Antimicrobial activities of Aloe vera rind extracts against plant pathogenic bacteria and fungi

Authors

  • Chantana Kankamol Department of Biotechnology, Faculty of Science and Technology, Suan Sunandha Rajabhat University, Dusit, Bangkok 10300, Thailand
  • Wichai Srikam Office of the Royal Society, Dusit, Bangkok 10300, Thailand
  • Kanyapat Chumsiriwong Department of Biotechnology, Faculty of Science and Technology, Suan Sunandha Rajabhat University, Dusit, Bangkok 10300, Thailand

Keywords:

Aloe vera rind, Antibacterial activity, Antifungal activity, Minimum bactericidal concentration (MBC), Minimum inhibitory concentration (MIC)

Abstract

Leaves of Aloe vera contain useful substances. Aloe vera gel is used as a component of products, but the rind is discarded as waste despite having more phenol and flavonoid than the gel. The rind has substances with desirable functions, especially antimicrobial and antioxidant activities. The antimicrobial activities were examined of rind extracts against plant pathogenic bacteria: Ralstonia solanacearum and Xanthomonas axonopodi pv. citri and fungi: Colletotrichum gloeosporioides and Fusarium oxysporum. The antimicrobial activities of methanol, ethyl acetate and n-hexane of the rind extracts were tested against these bacteria and fungi. Values were determined for the minimum inhibitory concentration (MIC) and minimum bactericidal concentration (MBC). The MIC values of the methanol extract against R. solanacearum and X. axonopodis pv. citri were 25 mg/mL and 62.5 mg/mL, respectively, and the MBC values were 50 mg/mL and 125 mg/mL, respectively. The inhibition zones against the two bacteria were positively correlated with the concentration. At 15 mg/mL and 25 mg/mL, the methanol extracts had mean (± SD) values of mycelial growth inhibition against F. oxysporum of 30.85±1.46% and 54.70±1.64%, respectively, and 50.95±0.90% and 62.39±1.08%, respectively, against C. gloeosporioides. The inhibition percentage of mycelial growth increased with increasing concentration. The extracts had higher activity against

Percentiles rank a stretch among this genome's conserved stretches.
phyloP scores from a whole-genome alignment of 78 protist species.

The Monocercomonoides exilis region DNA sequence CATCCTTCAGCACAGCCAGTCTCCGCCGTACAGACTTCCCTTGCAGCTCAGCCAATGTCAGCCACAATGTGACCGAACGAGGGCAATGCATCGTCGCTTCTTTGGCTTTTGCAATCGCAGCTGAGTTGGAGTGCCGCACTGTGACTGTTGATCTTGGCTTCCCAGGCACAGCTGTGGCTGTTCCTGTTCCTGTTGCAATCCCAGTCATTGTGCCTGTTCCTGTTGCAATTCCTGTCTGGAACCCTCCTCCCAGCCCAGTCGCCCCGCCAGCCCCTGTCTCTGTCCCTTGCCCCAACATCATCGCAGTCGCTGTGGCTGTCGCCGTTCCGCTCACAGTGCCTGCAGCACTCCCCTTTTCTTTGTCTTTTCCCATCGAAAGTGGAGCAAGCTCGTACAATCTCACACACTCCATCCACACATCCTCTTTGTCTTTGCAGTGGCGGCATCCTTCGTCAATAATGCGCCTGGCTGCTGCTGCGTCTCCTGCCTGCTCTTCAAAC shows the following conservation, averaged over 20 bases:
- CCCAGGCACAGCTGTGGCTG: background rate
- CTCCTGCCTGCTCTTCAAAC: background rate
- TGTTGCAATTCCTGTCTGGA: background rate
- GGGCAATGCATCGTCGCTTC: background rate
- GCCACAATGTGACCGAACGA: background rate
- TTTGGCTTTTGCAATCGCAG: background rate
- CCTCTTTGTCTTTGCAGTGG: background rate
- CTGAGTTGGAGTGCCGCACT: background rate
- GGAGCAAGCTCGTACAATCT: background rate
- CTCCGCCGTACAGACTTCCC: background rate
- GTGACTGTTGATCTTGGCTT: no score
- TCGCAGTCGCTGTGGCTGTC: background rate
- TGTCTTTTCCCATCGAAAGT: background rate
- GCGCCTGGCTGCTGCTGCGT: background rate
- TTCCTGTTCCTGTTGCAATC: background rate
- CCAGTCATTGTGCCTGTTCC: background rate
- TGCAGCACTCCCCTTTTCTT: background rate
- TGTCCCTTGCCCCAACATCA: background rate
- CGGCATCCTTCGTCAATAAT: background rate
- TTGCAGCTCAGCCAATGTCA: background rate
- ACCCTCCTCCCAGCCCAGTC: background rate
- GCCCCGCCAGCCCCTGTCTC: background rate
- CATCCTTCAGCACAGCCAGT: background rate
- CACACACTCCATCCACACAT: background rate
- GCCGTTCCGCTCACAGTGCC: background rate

C. gloeosporioides than F. oxysporum. At the same concentration, the methanol extract had the highest inhibition percentage of mycelial growth, followed by ethyl acetate and n-hexane. The results indicated that rind extracts could be utilized as phytochemical products to inhibit certain bacteria and fungi.

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Published

2021-10-31

Issue

Section

Research Article